"Boys tend to come to the Library for different reasons than girls," says Gordon, a Plaza children's associate of 13 years. "Girls like to hang around, but boys have more activities. They come and go faster and tend to be a little later with their reading. I just keep an eye on things they check out and are interested in."
Now in its second year, Bobby's Books for Boys meets every third Wednesday starting October 19 and runs through March 2012. Last year, Gordon had a core group of five regulars that swelled up to nine at various points throughout the season. He hopes this year's group will be bigger and better.
But how do you keep boys coming back to read every month? For Gordon, it's a matter of picking the right books and cultivating conversation.
Amy Morris still remembers her first librarian. Growing up in Raytown, she rode her bike to the neighborhood branch of the Mid-Continent Public Library. There, she was greeted by Jean (Morris doesn't remember her last name), a librarian who broke the typical stereotype.
"She was loud and boisterous and had tons of makeup and crazy jewelry," Morris remembers. "She introduced me to lots of authors, taught me how libraries work with the Dewey Decimal System, and made me more excited about reading and libraries than I already was."
It would seem that such a monumental introduction to the value of libraries early in life would send a book-obsessed young person on the road to library school. Though that wasn't the case, Morris' path to the Westport Branch never strayed far from her love of reading and writing.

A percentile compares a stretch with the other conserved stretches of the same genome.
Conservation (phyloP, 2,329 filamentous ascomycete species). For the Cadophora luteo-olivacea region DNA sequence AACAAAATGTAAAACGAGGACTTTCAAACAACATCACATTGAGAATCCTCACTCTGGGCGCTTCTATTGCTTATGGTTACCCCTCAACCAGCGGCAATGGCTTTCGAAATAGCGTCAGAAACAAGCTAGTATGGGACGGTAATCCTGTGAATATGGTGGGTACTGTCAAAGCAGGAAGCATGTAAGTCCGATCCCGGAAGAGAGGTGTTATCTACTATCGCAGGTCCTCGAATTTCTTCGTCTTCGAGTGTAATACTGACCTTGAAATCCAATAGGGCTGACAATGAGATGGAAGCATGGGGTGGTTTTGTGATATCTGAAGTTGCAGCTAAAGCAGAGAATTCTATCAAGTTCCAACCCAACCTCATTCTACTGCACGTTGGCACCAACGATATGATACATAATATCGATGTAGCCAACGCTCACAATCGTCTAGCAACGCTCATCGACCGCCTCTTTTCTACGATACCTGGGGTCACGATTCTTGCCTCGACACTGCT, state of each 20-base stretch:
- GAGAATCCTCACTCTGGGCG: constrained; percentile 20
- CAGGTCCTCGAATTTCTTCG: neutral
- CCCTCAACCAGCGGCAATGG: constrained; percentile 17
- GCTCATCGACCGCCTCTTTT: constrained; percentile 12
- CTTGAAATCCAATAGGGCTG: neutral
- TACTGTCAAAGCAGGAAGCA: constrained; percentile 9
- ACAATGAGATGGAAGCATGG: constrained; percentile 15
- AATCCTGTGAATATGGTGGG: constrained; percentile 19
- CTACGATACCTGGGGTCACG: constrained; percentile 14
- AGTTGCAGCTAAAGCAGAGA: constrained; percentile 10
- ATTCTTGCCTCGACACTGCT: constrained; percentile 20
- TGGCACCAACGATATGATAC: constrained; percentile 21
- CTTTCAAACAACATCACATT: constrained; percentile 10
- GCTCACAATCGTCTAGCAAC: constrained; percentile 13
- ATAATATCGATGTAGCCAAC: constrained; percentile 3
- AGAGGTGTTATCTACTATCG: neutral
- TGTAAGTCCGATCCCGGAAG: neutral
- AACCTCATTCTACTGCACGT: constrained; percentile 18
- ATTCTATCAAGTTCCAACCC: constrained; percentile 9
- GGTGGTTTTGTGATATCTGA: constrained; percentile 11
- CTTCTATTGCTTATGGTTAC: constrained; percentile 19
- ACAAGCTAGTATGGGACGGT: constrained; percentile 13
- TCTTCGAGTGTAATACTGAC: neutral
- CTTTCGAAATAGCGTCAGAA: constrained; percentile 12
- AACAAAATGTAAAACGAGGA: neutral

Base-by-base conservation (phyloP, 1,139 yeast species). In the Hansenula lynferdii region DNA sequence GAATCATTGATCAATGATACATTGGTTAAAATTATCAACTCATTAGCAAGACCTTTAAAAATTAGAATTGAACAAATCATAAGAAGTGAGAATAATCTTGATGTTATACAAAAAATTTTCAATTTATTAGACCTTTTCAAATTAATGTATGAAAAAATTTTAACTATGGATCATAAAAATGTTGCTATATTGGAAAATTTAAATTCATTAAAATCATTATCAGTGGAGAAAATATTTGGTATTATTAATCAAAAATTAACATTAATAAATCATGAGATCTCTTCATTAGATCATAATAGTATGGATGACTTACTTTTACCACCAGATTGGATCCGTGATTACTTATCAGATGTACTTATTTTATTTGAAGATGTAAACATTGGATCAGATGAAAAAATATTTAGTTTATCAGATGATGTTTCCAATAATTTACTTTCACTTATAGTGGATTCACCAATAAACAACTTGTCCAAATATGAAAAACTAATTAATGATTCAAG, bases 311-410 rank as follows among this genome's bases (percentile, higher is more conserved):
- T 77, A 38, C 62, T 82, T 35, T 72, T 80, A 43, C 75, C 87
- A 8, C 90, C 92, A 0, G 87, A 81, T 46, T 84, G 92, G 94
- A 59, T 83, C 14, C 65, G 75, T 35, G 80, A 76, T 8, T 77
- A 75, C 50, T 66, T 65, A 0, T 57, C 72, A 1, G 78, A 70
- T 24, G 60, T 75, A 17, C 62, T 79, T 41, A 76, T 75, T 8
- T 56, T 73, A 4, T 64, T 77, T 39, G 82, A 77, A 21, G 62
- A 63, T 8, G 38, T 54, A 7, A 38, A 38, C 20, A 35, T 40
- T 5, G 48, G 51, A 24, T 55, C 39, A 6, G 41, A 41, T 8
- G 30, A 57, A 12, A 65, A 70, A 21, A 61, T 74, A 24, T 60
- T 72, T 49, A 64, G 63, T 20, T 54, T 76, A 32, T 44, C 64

After completing her undergrad in business, Morris worked as a benefits administrator for MetLife before finding her way into teaching reading at an elementary school in Raytown. Then, she returned to school, studying English and creative writing at Avila University.
After a dispiriting stint as a writer for a direct marketing company, Morris found her way to the Kansas City Public Library's Westport Branch, where she's been happily working the service desk and running children's and adult programming (among many other tasks) for the past five years.
American Library Association President Molly Raphael began her address at the Central Library with an invocational reading: "The best restaurants in the world are, of course, in Kansas City. Not all of them; only the top four or five."
As any Kansas Citian worth his or her celery salt knows, those are the opening lines of native son Calvin Trillin's American Fried, the book that put Arthur Bryant's on the map. In fact, Raphael claims that she and her husband still have -- and still occasionally consume -- sauce from a two-gallon jug purchased at Bryant's 30 years ago.
"Lest you worry that the 30-year-old sauce might have spoiled," she told the audience of nearly 200 in Kirk Hall, "I assure you that nothing could possibly be living in that sauce. It's so hot!"
But Raphael didn't come to KC just to praise our food.
The Missouri Library Association's annual conference was held in Kansas City October 5 - 7, 2011, with most events and activities taking place at the KCI Expo Center.